DEAR ABBY: We are expecting our first child after many years of struggling with infertility. We are overjoyed, to say the least.
I have a wonderful parent who used to be my father but who now identifies as a woman I’ll call “Grace.” She’s a supportive, loving, wonderful parent, and always was.
The problem is, the rest of the family has yet to see her transition. They are aware of what has happened, but are not comfortable with it. One family member keeps insisting that Grace is not transgender, just “confused.” She says that if she ever saw Grace dressed as a woman, she would laugh.
When it comes to a celebration for our bundle of joy, how do I handle this? I can’t imagine having the celebration without Grace, and I wouldn’t dream of asking her to dress as a male because I know how uncomfortable she would be. But I’m afraid if she attends, none of the other family will come because they are so uncomfortable. — TRANSPARENT IN NEVADA
DEAR TRANSPARENT: Grace is not “confused.” People do not change their gender identity on a lark. The transition is time-consuming and difficult. Grace deserves to be treated with compassion and common courtesy. Make this clear to your family members. If you feel that one or more of them would be so rude as to ridicule your parent, strike them from your guest list.
DEAR ABBY: My husband has not been in good health for years. He had an accident in 2007 in which his left arm was broken. The doctor did many surgeries over seven years, but he had to have it amputated in 2014.
Ten months ago, he suffered a debilitating stroke in the left lobe of his brain. He now has aphasia, the inability to use his right hand and arm, a loss of balance and he cannot walk unassisted. He must have help in all areas of daily living. I placed him in a rehab center, then into a nursing home.
The problem is, I feel so guilty about leaving him there. He isn’t happy and he blames me for keeping him there. I visit as often as possible, but it isn’t often enough for him I am sure. I am so disappointed. This is not the life that I had planned. Would you please tell me how to stop blaming myself, and how to accept this situation? — SORRY IN THE SOUTH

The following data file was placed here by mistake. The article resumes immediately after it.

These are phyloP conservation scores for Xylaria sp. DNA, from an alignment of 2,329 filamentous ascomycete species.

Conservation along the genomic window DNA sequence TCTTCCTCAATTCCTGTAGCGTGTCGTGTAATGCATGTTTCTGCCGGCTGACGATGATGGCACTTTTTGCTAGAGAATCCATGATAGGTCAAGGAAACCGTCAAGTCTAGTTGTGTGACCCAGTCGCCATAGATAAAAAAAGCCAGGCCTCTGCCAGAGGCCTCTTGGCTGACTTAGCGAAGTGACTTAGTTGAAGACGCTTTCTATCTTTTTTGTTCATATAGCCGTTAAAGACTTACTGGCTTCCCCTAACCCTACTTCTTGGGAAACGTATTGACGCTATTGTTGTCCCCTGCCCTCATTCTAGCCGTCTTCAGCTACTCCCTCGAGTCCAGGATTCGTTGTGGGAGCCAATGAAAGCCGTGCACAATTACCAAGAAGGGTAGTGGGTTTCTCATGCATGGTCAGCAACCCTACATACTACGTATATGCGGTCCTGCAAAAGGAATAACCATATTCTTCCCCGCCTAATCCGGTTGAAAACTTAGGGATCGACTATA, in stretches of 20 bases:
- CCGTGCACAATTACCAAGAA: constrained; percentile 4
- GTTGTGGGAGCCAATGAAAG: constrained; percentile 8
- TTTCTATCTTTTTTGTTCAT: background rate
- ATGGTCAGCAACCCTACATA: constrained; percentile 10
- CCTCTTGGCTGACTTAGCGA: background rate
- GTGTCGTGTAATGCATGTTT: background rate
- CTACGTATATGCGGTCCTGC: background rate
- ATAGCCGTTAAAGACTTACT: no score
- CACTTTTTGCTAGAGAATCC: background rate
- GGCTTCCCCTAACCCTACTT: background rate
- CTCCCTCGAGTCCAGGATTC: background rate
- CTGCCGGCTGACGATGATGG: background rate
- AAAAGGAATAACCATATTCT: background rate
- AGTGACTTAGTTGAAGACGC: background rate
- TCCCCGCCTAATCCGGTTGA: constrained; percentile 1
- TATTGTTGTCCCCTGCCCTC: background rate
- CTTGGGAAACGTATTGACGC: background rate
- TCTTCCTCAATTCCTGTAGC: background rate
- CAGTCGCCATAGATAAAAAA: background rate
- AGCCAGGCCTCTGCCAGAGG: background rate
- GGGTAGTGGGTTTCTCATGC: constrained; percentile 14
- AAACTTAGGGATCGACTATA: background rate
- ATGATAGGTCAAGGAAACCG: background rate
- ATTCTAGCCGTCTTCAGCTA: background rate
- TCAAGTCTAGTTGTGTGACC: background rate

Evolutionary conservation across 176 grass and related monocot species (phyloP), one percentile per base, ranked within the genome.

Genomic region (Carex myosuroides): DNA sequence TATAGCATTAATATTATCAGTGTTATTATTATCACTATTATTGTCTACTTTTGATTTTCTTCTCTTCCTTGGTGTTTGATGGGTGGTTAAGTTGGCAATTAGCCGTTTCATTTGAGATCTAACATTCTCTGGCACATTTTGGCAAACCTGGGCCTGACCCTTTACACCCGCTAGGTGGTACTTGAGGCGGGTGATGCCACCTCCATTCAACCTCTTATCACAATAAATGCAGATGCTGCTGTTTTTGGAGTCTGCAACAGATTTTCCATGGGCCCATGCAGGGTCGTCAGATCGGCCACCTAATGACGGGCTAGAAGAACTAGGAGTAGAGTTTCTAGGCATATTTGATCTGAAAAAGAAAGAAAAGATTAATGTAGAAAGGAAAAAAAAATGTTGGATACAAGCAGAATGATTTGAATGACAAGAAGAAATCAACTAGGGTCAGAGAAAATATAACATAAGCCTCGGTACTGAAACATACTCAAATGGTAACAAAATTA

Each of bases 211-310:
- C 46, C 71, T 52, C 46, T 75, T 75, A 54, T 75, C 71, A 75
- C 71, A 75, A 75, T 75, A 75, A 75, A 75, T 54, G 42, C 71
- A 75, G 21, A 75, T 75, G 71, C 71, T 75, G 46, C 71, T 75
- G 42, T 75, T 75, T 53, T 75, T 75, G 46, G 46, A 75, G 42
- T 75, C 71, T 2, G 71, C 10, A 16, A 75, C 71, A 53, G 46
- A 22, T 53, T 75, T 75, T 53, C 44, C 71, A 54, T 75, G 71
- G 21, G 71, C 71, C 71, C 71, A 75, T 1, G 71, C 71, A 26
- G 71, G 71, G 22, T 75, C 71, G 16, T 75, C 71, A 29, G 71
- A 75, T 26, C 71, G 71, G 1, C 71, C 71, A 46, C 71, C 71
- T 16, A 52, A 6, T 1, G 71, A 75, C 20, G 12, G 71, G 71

DEAR SORRY: My heart goes out to you and your husband. Not everyone is so fortunate as to live the life they have planned. If you haven’t already done so, it may be time to reach out to your Area Agency on Aging and talk to someone there about what emotional support services may be available near you. The Eldercare Locator, which is sponsored by the U.S. Administration on Aging, is another resource.
Counseling can help you learn to accept this “new normal” and lessen your feelings of guilt for making a decision that, while not pleasant, is what your husband now requires so his needs are met. It will, however, be your responsibility to stay close and ensure that happens.
DEAR ABBY: There is conflict between two of my four adult children. They no longer speak to one another over some silly, childish issues. Should I, as the parent, interfere and try to resolve these issues? — PEACEMAKER IN PHILADELPHIA
DEAR PEACEMAKER: Resist the urge to “interfere.” Your desire to patch things up is understandable, but because your children are adults, it should be up to them to resolve their differences without your intervention.